Monday, January 6, 2014

TECO's Manatee Viewing Center

manatee sign

Florida is one of the few places in the world where manatees are found. Although manatees look fat, they actually have very little body fat to keep them warm. So when the Gulf of Mexico dips below 68 degrees, they migrate to warmer waters like the natural springs in Homosassa or Crystal River. Every few years, Ron and I like to take the boat up to Homosassa to swim with the manatees. But since it didn’t look like we’d have time this year, we decided to spend an afternoon at Tampa Electric’s Manatee Viewing Center instead.

The viewing center was created after the Big Bend Power Station opened in 1986 and employees noticed large numbers of manatees congregating in the warm waters of their discharge canals each winter. The center includes an observation platform, as well as educational displays, a nature trail and butterfly gardens.

We picked the perfect day for manatee-watching. Because of the recent cold front, there were over a hundred manatees swimming, snoozing and socializing in the canal. The only problem with viewing manatees from a platform is that you mostly see their backs and tails and the occasional nose popping out of the water. But we did spot several baby manatees with their mothers. And there was plenty of other wildlife too - pelicans, fiddler crabs, jack, tarpon and even some sharks. Kudos to TECO for turning an industrial area into a place where people can see and learn about these unique animals.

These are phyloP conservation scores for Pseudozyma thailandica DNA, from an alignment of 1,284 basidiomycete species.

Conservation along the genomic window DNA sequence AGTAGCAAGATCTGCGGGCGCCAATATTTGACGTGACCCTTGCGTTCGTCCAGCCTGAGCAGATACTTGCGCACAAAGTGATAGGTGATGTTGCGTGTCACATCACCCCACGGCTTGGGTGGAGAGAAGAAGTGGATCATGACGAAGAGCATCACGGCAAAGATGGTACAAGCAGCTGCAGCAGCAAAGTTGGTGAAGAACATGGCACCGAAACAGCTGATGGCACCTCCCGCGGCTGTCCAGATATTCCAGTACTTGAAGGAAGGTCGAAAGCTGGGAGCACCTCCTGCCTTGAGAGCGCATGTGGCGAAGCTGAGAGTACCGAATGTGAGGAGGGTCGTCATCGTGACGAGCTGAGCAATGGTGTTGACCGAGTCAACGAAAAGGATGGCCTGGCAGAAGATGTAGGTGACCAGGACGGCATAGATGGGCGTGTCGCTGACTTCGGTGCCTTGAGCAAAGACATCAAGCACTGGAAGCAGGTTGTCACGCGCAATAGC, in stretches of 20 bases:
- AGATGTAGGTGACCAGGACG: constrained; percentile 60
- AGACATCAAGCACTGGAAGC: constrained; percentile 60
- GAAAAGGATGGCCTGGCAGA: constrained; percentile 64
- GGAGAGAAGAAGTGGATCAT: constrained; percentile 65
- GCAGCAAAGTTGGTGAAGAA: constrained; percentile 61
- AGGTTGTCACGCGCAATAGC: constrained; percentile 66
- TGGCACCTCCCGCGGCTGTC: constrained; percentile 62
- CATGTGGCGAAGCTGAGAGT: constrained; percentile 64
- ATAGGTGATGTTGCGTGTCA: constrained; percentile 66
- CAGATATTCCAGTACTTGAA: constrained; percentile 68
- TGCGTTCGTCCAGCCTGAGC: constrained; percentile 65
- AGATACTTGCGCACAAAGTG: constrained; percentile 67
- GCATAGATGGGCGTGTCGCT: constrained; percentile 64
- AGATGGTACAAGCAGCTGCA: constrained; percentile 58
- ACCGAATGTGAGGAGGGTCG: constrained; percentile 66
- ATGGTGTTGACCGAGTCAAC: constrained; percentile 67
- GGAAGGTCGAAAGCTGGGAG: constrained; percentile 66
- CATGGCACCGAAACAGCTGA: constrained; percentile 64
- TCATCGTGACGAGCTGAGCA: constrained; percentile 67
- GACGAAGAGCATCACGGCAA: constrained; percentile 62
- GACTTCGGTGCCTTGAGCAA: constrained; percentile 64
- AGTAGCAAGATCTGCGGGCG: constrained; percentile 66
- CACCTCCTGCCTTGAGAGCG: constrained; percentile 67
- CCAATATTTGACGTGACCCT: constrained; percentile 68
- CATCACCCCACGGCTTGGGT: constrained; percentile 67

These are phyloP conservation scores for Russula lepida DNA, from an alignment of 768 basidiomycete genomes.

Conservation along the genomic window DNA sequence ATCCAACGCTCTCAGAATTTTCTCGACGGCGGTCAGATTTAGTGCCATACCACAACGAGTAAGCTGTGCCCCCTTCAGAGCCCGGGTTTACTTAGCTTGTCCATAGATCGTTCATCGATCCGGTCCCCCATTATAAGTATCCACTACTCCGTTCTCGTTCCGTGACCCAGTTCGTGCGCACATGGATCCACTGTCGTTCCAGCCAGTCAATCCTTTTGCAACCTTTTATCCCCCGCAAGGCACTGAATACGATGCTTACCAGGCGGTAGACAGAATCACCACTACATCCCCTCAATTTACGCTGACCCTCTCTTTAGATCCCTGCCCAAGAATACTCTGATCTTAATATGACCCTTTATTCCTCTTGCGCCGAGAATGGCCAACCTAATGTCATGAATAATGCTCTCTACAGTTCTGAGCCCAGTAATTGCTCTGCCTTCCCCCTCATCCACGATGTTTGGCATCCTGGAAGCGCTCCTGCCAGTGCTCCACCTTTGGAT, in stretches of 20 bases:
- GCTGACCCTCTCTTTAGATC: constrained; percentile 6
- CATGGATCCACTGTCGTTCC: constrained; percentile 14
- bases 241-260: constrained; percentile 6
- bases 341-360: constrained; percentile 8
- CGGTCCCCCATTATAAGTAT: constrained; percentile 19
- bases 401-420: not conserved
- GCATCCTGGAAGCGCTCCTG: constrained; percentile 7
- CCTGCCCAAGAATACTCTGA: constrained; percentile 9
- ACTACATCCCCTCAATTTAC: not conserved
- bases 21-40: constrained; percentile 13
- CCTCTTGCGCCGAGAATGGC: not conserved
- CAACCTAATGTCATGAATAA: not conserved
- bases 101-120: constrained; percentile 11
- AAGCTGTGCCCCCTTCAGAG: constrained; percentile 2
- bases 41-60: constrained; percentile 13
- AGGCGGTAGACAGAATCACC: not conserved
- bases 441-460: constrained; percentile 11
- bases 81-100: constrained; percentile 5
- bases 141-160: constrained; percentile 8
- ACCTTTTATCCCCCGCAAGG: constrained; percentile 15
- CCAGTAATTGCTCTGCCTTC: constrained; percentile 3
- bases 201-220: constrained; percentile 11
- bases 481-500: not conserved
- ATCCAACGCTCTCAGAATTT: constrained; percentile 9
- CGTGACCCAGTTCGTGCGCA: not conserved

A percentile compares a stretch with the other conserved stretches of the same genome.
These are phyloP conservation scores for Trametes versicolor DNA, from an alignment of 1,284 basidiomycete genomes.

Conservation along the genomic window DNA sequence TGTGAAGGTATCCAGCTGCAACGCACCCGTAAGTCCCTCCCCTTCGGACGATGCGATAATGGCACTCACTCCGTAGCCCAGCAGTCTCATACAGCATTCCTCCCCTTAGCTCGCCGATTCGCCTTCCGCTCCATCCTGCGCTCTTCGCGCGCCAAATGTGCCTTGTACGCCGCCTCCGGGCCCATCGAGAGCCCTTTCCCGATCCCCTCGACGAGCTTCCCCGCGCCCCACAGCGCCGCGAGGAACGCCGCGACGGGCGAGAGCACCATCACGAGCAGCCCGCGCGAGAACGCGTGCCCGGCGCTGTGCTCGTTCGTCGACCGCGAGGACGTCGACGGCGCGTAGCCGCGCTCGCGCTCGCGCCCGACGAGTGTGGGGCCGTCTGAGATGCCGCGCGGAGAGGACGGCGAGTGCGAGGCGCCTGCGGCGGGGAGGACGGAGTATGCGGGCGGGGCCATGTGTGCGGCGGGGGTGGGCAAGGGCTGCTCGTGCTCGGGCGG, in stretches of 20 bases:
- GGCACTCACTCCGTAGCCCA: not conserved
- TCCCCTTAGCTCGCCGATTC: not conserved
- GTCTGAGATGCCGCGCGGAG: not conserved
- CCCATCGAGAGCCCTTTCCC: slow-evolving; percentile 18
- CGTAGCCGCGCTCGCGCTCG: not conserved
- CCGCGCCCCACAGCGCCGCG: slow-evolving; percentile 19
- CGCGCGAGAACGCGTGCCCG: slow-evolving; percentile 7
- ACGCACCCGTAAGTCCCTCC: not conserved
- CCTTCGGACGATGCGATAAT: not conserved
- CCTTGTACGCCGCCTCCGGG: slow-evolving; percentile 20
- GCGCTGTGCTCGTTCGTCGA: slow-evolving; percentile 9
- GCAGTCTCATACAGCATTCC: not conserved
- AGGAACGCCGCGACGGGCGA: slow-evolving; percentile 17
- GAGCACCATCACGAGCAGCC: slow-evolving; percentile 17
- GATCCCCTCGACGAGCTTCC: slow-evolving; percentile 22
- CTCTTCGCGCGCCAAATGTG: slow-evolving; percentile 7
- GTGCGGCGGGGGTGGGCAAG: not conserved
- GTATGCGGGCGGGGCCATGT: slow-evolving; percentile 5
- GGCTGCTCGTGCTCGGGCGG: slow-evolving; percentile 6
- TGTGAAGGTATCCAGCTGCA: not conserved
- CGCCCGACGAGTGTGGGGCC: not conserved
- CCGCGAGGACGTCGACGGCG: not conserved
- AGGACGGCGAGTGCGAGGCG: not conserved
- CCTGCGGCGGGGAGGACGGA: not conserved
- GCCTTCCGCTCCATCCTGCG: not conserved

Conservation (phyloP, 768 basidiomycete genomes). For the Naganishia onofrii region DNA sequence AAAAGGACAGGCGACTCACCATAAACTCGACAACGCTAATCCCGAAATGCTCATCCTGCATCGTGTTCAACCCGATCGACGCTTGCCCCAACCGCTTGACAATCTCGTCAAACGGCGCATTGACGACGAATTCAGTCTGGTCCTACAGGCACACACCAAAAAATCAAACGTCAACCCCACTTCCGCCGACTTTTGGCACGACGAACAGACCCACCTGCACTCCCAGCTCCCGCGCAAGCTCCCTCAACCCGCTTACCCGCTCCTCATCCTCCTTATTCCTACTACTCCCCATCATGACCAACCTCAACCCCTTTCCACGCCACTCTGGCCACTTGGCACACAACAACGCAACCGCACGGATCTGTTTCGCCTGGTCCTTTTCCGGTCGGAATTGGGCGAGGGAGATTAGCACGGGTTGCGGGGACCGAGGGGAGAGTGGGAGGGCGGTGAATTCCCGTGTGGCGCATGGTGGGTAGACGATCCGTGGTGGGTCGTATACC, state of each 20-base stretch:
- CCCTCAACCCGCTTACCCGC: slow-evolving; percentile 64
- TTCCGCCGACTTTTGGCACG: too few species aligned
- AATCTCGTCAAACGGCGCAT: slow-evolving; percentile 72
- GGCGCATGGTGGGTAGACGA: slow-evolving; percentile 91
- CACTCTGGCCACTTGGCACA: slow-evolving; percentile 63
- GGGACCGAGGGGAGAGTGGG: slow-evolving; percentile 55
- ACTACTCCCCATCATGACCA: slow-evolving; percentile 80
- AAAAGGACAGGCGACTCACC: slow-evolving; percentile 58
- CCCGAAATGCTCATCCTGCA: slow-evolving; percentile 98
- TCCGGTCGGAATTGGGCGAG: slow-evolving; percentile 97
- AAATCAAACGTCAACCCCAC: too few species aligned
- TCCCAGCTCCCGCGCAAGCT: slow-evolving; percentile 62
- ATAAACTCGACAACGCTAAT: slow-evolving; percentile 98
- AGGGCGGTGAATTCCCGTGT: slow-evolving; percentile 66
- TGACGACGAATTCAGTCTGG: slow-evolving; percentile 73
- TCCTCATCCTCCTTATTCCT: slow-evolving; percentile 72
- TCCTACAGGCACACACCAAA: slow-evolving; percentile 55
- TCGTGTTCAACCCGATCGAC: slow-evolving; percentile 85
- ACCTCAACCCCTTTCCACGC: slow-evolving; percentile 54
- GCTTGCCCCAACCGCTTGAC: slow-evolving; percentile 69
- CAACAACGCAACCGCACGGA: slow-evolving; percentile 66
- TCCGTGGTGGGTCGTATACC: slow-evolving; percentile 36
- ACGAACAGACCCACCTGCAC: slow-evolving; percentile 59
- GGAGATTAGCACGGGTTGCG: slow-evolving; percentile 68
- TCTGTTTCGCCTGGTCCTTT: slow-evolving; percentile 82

observation platform
Observation platform

lots of manatees
Lots and lots of manatees

manatee tail


manatee nose


manatee mother and calf
Mother and calf


nature trail

butterfly habitat sign


Travel Tips:  The Manatee Viewing Center is open from November 1 to April 15 and admission and parking are free. There are even some parking spots with charging stations for electric cars.

manatee up close
Up close and personal (a manatee in Homosassa Springs, 2011)

No comments:

Post a Comment